And if you’re in DC between now and January 4, 2015 (when it closes), please check it out!
A few days ago I was talking with some colleagues about the Perot Museum of Nature and History in Dallas, Texas. Someone remembered one responsive interactive; I remembered a different one…and then I remembered that I hadn’t shared any photos from my visit [nearly a year ago].
The responsive interactive I remember was in the lobby. Models of water molecules danced up and down from the ceiling in response to the movements of people below. The molecule models were controlled by cameras in the ceiling that sensed movement and triggered motors that made them dance.
And that’s about where my memories break down. What I do remember is how large the museum is, with 11 permanent exhibits, and that the day I went it was jam-packed:
My group was the last to get tickets for the next entry (all entry was timed). There was something there for everyone though, even if it took a bit of maneuvering to get around and find it. I liked the dinosaur gallery:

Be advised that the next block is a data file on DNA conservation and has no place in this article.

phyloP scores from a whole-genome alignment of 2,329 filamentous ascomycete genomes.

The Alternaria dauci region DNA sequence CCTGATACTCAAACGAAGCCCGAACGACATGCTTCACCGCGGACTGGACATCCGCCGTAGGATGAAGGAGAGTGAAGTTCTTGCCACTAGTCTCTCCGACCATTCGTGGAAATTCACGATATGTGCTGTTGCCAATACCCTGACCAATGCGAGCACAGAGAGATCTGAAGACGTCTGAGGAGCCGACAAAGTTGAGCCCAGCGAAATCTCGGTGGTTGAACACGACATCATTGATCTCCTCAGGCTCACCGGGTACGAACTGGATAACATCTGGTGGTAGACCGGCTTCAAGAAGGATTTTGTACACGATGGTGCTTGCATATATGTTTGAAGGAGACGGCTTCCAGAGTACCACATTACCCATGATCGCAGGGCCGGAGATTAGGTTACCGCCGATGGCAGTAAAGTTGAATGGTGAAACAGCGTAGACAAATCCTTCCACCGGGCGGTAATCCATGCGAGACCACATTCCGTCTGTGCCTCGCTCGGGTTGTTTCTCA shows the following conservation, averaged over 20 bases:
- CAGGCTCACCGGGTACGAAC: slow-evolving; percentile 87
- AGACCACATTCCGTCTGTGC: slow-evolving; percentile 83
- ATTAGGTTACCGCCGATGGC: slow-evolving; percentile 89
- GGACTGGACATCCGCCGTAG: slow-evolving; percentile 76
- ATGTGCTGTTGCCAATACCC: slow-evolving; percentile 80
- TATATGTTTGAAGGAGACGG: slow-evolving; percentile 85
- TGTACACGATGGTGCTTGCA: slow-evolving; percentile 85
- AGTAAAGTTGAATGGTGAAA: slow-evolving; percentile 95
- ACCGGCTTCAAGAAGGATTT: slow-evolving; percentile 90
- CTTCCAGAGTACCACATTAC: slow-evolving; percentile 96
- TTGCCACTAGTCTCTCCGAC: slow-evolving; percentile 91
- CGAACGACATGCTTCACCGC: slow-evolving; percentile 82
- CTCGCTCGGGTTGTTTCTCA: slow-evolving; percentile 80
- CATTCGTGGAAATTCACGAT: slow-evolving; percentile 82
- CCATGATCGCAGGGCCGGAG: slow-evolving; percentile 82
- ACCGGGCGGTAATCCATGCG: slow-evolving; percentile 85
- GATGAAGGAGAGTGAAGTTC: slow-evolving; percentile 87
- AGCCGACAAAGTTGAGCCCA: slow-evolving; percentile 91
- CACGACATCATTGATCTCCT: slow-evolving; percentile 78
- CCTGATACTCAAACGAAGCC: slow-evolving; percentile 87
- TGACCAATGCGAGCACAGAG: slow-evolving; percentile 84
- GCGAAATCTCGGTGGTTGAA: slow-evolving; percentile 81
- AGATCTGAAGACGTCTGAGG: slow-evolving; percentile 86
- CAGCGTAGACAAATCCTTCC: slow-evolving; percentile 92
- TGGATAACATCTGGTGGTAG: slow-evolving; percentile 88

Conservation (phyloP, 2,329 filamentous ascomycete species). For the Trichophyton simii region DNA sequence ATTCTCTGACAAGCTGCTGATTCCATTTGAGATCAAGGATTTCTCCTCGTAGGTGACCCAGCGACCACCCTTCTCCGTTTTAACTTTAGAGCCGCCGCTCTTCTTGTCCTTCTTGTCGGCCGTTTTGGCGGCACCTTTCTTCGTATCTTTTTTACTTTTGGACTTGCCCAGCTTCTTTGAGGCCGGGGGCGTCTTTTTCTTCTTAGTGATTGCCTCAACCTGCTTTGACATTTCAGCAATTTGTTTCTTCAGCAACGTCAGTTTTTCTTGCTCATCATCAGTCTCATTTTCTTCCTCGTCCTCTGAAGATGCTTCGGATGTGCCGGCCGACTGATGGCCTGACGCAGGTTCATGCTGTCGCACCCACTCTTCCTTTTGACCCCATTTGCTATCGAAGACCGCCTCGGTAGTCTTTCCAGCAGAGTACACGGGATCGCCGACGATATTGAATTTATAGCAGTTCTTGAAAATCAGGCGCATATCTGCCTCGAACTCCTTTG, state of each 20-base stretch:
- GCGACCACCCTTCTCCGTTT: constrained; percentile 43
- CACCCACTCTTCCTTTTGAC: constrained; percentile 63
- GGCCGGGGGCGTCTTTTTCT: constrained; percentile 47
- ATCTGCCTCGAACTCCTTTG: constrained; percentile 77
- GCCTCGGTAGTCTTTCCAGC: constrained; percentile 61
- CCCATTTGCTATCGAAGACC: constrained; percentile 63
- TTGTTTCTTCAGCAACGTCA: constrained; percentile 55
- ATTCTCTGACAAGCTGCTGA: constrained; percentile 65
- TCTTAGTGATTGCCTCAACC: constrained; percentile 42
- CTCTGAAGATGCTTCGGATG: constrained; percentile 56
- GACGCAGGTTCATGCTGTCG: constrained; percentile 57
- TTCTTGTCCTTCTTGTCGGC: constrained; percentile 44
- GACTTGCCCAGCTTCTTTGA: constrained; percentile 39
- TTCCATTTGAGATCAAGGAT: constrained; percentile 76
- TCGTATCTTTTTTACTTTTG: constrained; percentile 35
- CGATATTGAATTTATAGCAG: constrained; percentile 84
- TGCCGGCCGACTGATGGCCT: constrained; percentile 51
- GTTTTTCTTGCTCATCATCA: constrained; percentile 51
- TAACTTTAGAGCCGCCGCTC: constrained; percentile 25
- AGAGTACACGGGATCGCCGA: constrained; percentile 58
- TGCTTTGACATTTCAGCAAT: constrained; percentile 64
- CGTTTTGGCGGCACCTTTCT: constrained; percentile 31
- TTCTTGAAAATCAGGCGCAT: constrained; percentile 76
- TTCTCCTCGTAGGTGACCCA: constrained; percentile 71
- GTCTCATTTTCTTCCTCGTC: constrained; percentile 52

And bits and pieces of other galleries, including the entrance to the Gems and Minerals Hall:
I was really taken with these benches sprinkled throughout the museum, with their cut-out factoids:
Overall, we were intrigued, learned some things, and had fun. But don’t ask for details because I really don’t remember. I’ll just wrap this post up with a photo I took of the roof:
From the museum’s Wikipedia page: “It has a stone roof which features a landscape of drought-tolerant greenery inspired by Dallas surroundings. … Building on the museum’s commitment to resource conservation, the new building integrates a variety of sustainable strategies including a rainwater collection system that captures run-off water from the roof and parking lot, satisfying 74% of the museum’s non-potable water needs and 100% of its irrigation needs.” Nice.
I stopped by the Smithsonian National Postal Museum to check in on the installation of Pacific Exchange. I’m excited for the exhibit—my Gallagher & Associates swan song—to open next week, on March 6!
While I was onsite, EPI Colorspace was there installing the large-format graphics. I’m very satisfied with the quality. Below, one of the EPI guys installs the hanging hardware for a set of three banners that introduce the exhibit. To the right is a fourth banner with the exhibit title.